Facebook Recruitment Using Zip Codes to Improve Diversity in Health Research: Longitudinal Observational Study (Preprint)
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Facebook Recruitment Using Zip Codes to Improve Diversity in Health Research: Longitudinal Observational Study (Preprint)

  • Author(s): Pechmann, Cornelia
  • Phillips, Connor
  • Calder, Douglas
  • Prochaska, Judith J
  • et al.
Abstract

BACKGROUND

Facebook’s advertising platform reaches most US households and has been used for health-related research recruitment. The platform allows for advertising segmentation by age, gender, and location; however, it does not explicitly allow for targeting by race or ethnicity to facilitate a diverse participant pool.

OBJECTIVE

This study looked at the efficacy of zip code targeting in Facebook advertising to reach blacks/African Americans and Hispanics/Latinos who smoke daily for a quit-smoking web-based social media study.

METHODS

We ran a general market campaign for 61 weeks using all continental US zip codes as a baseline. Concurrently, we ran 2 campaigns to reach black/African American and Hispanic-/Latino-identified adults, targeting zip codes ranked first by the percentage of households of the racial or ethnic group of interest and then by cigarette expenditure per household. We also ran a Spanish language campaign for 13 weeks, targeting all continental US zip codes but utilizing Facebook’s Spanish language targeting. The advertising images and language were common across campaigns. Costs were compared for advertisement clicks, queries, applications, and participants, and yields were compared for the final three outcomes. We examined outcomes before and after the Cambridge Analytica scandal that broke in March 2018. Finally, we examined 2 promoted Facebook features: lookalike audiences and audience network placement.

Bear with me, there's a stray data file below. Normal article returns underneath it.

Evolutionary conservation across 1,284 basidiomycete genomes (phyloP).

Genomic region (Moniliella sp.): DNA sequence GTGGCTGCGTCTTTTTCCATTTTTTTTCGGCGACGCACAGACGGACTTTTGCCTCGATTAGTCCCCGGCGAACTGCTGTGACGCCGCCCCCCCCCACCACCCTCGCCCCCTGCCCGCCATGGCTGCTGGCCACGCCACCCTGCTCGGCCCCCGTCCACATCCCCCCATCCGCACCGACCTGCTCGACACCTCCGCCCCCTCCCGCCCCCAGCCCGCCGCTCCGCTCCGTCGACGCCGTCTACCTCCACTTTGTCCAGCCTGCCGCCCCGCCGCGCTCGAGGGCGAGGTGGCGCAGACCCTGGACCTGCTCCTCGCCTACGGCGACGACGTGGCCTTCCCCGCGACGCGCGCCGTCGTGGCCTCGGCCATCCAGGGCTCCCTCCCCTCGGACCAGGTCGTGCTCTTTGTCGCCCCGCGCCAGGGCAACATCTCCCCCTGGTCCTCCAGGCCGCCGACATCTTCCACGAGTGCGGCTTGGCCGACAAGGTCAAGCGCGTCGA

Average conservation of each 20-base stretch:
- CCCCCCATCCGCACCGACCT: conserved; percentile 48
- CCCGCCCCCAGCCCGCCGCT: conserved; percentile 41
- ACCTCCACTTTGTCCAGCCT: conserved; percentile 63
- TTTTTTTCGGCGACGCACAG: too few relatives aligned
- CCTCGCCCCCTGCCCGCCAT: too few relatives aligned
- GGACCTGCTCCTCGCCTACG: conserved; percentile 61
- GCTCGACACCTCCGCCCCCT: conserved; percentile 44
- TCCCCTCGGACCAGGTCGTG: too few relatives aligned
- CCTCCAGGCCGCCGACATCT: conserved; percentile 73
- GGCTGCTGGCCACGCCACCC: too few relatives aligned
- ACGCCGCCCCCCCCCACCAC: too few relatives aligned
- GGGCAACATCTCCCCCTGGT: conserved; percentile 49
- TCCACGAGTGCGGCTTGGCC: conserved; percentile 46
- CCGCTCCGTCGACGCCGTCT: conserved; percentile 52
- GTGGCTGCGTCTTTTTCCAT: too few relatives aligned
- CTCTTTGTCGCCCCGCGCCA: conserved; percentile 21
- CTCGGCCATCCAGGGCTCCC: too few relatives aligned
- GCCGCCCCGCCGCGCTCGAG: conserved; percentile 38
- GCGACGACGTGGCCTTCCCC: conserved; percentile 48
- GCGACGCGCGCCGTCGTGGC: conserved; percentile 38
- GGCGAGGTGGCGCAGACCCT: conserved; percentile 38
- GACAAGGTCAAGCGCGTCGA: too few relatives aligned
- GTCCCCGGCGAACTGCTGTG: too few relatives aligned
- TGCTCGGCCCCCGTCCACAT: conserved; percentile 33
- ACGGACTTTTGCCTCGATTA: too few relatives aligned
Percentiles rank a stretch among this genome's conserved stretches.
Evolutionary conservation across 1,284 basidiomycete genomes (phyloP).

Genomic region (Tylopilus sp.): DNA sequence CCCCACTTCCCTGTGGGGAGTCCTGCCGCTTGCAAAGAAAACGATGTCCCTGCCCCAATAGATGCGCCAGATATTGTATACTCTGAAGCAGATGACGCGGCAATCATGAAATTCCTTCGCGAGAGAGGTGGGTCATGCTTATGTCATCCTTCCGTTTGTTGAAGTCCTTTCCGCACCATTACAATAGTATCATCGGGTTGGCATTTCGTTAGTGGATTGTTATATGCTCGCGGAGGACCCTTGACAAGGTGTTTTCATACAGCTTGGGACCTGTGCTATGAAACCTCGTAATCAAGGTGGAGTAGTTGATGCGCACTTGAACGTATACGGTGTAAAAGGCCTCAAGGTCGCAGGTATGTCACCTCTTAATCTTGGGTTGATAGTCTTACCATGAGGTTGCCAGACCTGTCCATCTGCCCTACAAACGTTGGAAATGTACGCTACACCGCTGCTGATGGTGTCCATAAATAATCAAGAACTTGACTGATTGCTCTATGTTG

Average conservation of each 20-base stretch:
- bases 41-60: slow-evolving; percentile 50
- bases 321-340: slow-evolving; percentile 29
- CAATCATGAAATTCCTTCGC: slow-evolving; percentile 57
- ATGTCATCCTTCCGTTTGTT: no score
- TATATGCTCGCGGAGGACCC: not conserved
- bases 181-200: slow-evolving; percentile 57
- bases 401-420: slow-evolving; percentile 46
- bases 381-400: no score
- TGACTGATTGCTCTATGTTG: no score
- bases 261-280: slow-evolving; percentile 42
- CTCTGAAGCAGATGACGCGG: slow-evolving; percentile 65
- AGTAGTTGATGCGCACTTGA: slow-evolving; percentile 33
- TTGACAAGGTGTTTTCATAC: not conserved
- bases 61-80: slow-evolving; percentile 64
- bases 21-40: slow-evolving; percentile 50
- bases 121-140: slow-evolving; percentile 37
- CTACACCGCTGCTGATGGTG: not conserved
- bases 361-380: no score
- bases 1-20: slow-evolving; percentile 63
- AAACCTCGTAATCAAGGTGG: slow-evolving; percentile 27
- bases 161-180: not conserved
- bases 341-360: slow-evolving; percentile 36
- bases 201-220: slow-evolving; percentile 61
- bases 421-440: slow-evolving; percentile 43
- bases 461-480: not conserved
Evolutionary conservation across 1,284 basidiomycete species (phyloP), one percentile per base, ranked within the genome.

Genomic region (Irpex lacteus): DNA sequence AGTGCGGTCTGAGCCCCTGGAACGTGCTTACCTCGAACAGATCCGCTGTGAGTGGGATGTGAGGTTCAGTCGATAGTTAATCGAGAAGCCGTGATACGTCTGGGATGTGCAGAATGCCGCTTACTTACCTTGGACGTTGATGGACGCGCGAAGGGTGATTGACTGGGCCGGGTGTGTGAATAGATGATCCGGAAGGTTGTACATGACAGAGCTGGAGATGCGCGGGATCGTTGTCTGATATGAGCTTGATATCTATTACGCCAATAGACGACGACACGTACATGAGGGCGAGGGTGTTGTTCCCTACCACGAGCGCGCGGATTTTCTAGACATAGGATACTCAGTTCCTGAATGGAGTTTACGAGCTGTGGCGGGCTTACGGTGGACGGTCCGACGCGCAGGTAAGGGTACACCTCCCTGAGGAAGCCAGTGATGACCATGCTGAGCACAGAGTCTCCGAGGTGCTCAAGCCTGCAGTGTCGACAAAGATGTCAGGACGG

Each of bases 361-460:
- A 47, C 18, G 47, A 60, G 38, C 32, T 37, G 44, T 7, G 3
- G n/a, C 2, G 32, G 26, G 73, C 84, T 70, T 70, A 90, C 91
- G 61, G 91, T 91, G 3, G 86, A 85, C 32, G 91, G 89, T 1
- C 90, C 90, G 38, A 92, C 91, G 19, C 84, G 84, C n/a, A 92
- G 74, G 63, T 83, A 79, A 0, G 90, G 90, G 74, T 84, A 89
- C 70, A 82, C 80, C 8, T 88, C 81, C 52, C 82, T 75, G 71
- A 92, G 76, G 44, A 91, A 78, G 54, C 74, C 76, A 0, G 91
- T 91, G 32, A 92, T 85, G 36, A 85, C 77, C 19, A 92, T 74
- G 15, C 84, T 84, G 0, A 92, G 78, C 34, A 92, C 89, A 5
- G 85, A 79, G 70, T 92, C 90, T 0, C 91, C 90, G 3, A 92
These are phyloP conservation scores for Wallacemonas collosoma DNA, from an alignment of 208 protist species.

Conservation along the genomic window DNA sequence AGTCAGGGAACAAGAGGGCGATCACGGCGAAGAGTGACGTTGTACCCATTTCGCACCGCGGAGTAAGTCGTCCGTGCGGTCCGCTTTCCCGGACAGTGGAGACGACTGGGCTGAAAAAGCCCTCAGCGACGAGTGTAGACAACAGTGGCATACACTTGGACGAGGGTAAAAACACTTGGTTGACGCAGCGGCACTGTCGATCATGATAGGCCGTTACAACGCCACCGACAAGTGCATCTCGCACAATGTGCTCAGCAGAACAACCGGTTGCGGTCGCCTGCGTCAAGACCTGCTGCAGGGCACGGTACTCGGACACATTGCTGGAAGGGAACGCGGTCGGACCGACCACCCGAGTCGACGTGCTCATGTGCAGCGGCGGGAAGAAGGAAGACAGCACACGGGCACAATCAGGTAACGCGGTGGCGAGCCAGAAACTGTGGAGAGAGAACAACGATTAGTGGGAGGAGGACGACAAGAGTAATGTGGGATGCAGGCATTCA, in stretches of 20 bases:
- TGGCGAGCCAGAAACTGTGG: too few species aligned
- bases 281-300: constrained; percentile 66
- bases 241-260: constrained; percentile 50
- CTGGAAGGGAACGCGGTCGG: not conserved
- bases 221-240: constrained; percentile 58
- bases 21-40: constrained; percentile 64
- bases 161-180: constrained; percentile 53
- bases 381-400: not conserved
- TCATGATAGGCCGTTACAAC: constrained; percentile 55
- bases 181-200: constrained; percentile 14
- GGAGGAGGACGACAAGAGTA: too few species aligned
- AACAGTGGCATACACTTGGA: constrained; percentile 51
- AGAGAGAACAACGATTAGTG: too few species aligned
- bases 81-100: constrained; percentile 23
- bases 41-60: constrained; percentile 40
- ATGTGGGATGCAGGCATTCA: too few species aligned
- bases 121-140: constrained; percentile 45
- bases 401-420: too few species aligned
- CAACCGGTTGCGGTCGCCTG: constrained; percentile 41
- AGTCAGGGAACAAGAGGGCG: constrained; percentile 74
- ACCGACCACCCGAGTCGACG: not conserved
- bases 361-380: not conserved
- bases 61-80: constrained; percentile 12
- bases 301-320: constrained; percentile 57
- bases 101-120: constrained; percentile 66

RESULTS

Zip code targeting campaigns were effective for yielding the racial or ethnic groups of interest. The black-/African American–focused versus general market campaign increased black/African American weekly queries (mean 9.48, SD 5.69 vs general market mean 2.83, SD 2.05; P<.001) and applicants (mean 1.11, SD 1.21 vs general market mean 0.54, SD 0.58; P<.001). The Hispanic-/Latino-focused versus general market campaign increased Hispanic/Latino weekly queries (mean 3.10, SD 2.16 vs general market mean 0.71, SD 0.48; P<.001) and applicants (mean 0.36, SD 0.55 vs general market mean 0.10, SD 0.14; P=.001). Cost metrics did not differ between campaigns at generating participants (overall P=.54). Costs increased post- versus prescandal for the black-/African American–focused campaign for queries (mean US $8.51, SD 3.08 vs US $5.87, SD 1.89; P=.001) and applicants (mean US $59.64, SD 35.63 vs US $38.96, SD 28.31; P=.004) and for the Hispanic-/Latino-focused campaign for queries (mean US $9.24, SD 4.74 vs US $7.04, SD 3.39; P=.005) and applicants (mean US $61.19, SD 40.08 vs US $38.19, SD 21.20; P=.001).

CONCLUSIONS

Zip code targeting in Facebook advertising is an effective way to recruit diverse populations for health-based interventions. Audience network placement should be avoided. The Facebook lookalike audience may not be necessary for recruitment, with drawbacks including an unknown algorithm and unclear use of Facebook user data, and so public concerns around data privacy should be considered.

CLINICALTRIAL

ClinicalTrial.gov NCT02823028; https://clinicaltrials.gov/ct2/show/NCT02823028

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